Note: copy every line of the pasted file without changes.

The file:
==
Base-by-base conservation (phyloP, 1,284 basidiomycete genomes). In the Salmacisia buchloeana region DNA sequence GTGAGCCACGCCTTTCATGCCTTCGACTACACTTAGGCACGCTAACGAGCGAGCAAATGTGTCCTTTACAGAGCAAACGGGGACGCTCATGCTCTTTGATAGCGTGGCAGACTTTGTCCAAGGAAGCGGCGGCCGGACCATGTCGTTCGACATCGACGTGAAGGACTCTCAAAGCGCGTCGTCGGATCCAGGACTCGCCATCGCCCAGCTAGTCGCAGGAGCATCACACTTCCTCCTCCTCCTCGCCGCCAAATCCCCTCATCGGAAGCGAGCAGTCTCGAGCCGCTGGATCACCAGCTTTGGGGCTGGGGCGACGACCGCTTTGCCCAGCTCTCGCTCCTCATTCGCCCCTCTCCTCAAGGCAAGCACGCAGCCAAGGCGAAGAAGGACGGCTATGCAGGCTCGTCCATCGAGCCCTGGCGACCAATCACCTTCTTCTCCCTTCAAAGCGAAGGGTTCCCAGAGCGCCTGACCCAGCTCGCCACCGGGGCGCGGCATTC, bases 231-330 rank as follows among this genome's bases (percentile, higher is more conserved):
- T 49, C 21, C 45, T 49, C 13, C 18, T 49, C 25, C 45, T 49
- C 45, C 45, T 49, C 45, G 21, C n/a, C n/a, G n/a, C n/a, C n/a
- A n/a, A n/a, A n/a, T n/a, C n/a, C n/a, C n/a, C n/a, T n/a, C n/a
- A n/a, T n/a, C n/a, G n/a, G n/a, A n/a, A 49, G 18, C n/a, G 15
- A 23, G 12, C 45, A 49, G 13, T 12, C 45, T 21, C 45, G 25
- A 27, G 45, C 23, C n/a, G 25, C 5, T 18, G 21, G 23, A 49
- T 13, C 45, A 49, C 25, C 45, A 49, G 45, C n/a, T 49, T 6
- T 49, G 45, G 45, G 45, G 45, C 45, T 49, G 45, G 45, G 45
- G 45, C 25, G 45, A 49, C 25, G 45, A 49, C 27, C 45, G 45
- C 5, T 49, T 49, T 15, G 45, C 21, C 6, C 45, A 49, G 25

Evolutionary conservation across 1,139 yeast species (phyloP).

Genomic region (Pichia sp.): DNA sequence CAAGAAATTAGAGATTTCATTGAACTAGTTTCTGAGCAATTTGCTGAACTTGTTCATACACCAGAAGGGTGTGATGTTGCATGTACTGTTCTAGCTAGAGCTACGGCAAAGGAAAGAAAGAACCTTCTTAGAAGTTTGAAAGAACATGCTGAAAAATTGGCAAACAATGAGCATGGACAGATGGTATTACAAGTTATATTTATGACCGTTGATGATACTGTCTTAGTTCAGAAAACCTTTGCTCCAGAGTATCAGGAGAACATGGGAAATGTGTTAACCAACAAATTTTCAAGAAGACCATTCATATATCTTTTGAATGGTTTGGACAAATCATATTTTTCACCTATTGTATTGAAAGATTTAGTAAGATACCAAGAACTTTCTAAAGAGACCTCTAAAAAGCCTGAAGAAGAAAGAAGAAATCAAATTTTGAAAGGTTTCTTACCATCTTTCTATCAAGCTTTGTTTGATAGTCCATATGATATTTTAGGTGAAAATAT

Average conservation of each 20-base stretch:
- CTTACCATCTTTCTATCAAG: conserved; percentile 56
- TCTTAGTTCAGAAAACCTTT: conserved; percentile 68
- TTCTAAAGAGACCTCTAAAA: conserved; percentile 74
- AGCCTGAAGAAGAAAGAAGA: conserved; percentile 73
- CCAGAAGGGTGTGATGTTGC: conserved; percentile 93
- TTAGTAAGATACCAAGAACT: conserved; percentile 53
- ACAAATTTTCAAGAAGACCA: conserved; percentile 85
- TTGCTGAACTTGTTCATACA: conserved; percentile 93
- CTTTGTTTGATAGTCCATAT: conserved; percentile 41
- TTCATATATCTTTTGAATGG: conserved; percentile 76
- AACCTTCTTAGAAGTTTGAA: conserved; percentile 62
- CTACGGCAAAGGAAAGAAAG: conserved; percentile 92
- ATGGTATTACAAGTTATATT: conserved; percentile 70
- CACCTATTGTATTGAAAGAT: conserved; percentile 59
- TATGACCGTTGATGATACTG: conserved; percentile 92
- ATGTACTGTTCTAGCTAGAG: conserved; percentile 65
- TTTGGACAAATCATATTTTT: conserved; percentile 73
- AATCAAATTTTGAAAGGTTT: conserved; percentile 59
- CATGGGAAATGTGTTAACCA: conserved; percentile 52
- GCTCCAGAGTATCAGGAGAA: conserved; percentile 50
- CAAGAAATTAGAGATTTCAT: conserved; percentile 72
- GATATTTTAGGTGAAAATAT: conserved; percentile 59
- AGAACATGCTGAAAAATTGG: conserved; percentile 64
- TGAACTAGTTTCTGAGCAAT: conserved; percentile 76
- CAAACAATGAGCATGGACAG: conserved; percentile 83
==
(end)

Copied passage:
Base-by-base conservation (phyloP, 1,284 basidiomycete genomes). In the Salmacisia buchloeana region DNA sequence GTGAGCCACGCCTTTCATGCCTTCGACTACACTTAGGCACGCTAACGAGCGAGCAAATGTGTCCTTTACAGAGCAAACGGGGACGCTCATGCTCTTTGATAGCGTGGCAGACTTTGTCCAAGGAAGCGGCGGCCGGACCATGTCGTTCGACATCGACGTGAAGGACTCTCAAAGCGCGTCGTCGGATCCAGGACTCGCCATCGCCCAGCTAGTCGCAGGAGCATCACACTTCCTCCTCCTCCTCGCCGCCAAATCCCCTCATCGGAAGCGAGCAGTCTCGAGCCGCTGGATCACCAGCTTTGGGGCTGGGGCGACGACCGCTTTGCCCAGCTCTCGCTCCTCATTCGCCCCTCTCCTCAAGGCAAGCACGCAGCCAAGGCGAAGAAGGACGGCTATGCAGGCTCGTCCATCGAGCCCTGGCGACCAATCACCTTCTTCTCCCTTCAAAGCGAAGGGTTCCCAGAGCGCCTGACCCAGCTCGCCACCGGGGCGCGGCATTC, bases 231-330 rank as follows among this genome's bases (percentile, higher is more conserved):
- T 49, C 21, C 45, T 49, C 13, C 18, T 49, C 25, C 45, T 49
- C 45, C 45, T 49, C 45, G 21, C n/a, C n/a, G n/a, C n/a, C n/a
- A n/a, A n/a, A n/a, T n/a, C n/a, C n/a, C n/a, C n/a, T n/a, C n/a
- A n/a, T n/a, C n/a, G n/a, G n/a, A n/a, A 49, G 18, C n/a, G 15
- A 23, G 12, C 45, A 49, G 13, T 12, C 45, T 21, C 45, G 25
- A 27, G 45, C 23, C n/a, G 25, C 5, T 18, G 21, G 23, A 49
- T 13, C 45, A 49, C 25, C 45, A 49, G 45, C n/a, T 49, T 6
- T 49, G 45, G 45, G 45, G 45, C 45, T 49, G 45, G 45, G 45
- G 45, C 25, G 45, A 49, C 25, G 45, A 49, C 27, C 45, G 45
- C 5, T 49, T 49, T 15, G 45, C 21, C 6, C 45, A 49, G 25

Evolutionary conservation across 1,139 yeast species (phyloP).

Genomic region (Pichia sp.): DNA sequence CAAGAAATTAGAGATTTCATTGAACTAGTTTCTGAGCAATTTGCTGAACTTGTTCATACACCAGAAGGGTGTGATGTTGCATGTACTGTTCTAGCTAGAGCTACGGCAAAGGAAAGAAAGAACCTTCTTAGAAGTTTGAAAGAACATGCTGAAAAATTGGCAAACAATGAGCATGGACAGATGGTATTACAAGTTATATTTATGACCGTTGATGATACTGTCTTAGTTCAGAAAACCTTTGCTCCAGAGTATCAGGAGAACATGGGAAATGTGTTAACCAACAAATTTTCAAGAAGACCATTCATATATCTTTTGAATGGTTTGGACAAATCATATTTTTCACCTATTGTATTGAAAGATTTAGTAAGATACCAAGAACTTTCTAAAGAGACCTCTAAAAAGCCTGAAGAAGAAAGAAGAAATCAAATTTTGAAAGGTTTCTTACCATCTTTCTATCAAGCTTTGTTTGATAGTCCATATGATATTTTAGGTGAAAATAT

Average conservation of each 20-base stretch:
- CTTACCATCTTTCTATCAAG: conserved; percentile 56
- TCTTAGTTCAGAAAACCTTT: conserved; percentile 68
- TTCTAAAGAGACCTCTAAAA: conserved; percentile 74
- AGCCTGAAGAAGAAAGAAGA: conserved; percentile 73
- CCAGAAGGGTGTGATGTTGC: conserved; percentile 93
- TTAGTAAGATACCAAGAACT: conserved; percentile 53
- ACAAATTTTCAAGAAGACCA: conserved; percentile 85
- TTGCTGAACTTGTTCATACA: conserved; percentile 93
- CTTTGTTTGATAGTCCATAT: conserved; percentile 41
- TTCATATATCTTTTGAATGG: conserved; percentile 76
- AACCTTCTTAGAAGTTTGAA: conserved; percentile 62
- CTACGGCAAAGGAAAGAAAG: conserved; percentile 92
- ATGGTATTACAAGTTATATT: conserved; percentile 70
- CACCTATTGTATTGAAAGAT: conserved; percentile 59
- TATGACCGTTGATGATACTG: conserved; percentile 92
- ATGTACTGTTCTAGCTAGAG: conserved; percentile 65
- TTTGGACAAATCATATTTTT: conserved; percentile 73
- AATCAAATTTTGAAAGGTTT: conserved; percentile 59
- CATGGGAAATGTGTTAACCA: conserved; percentile 52
- GCTCCAGAGTATCAGGAGAA: conserved; percentile 50
- CAAGAAATTAGAGATTTCAT: conserved; percentile 72
- GATATTTTAGGTGAAAATAT: conserved; percentile 59
- AGAACATGCTGAAAAATTGG: conserved; percentile 64
- TGAACTAGTTTCTGAGCAAT: conserved; percentile 76
- CAAACAATGAGCATGGACAG: conserved; percentile 83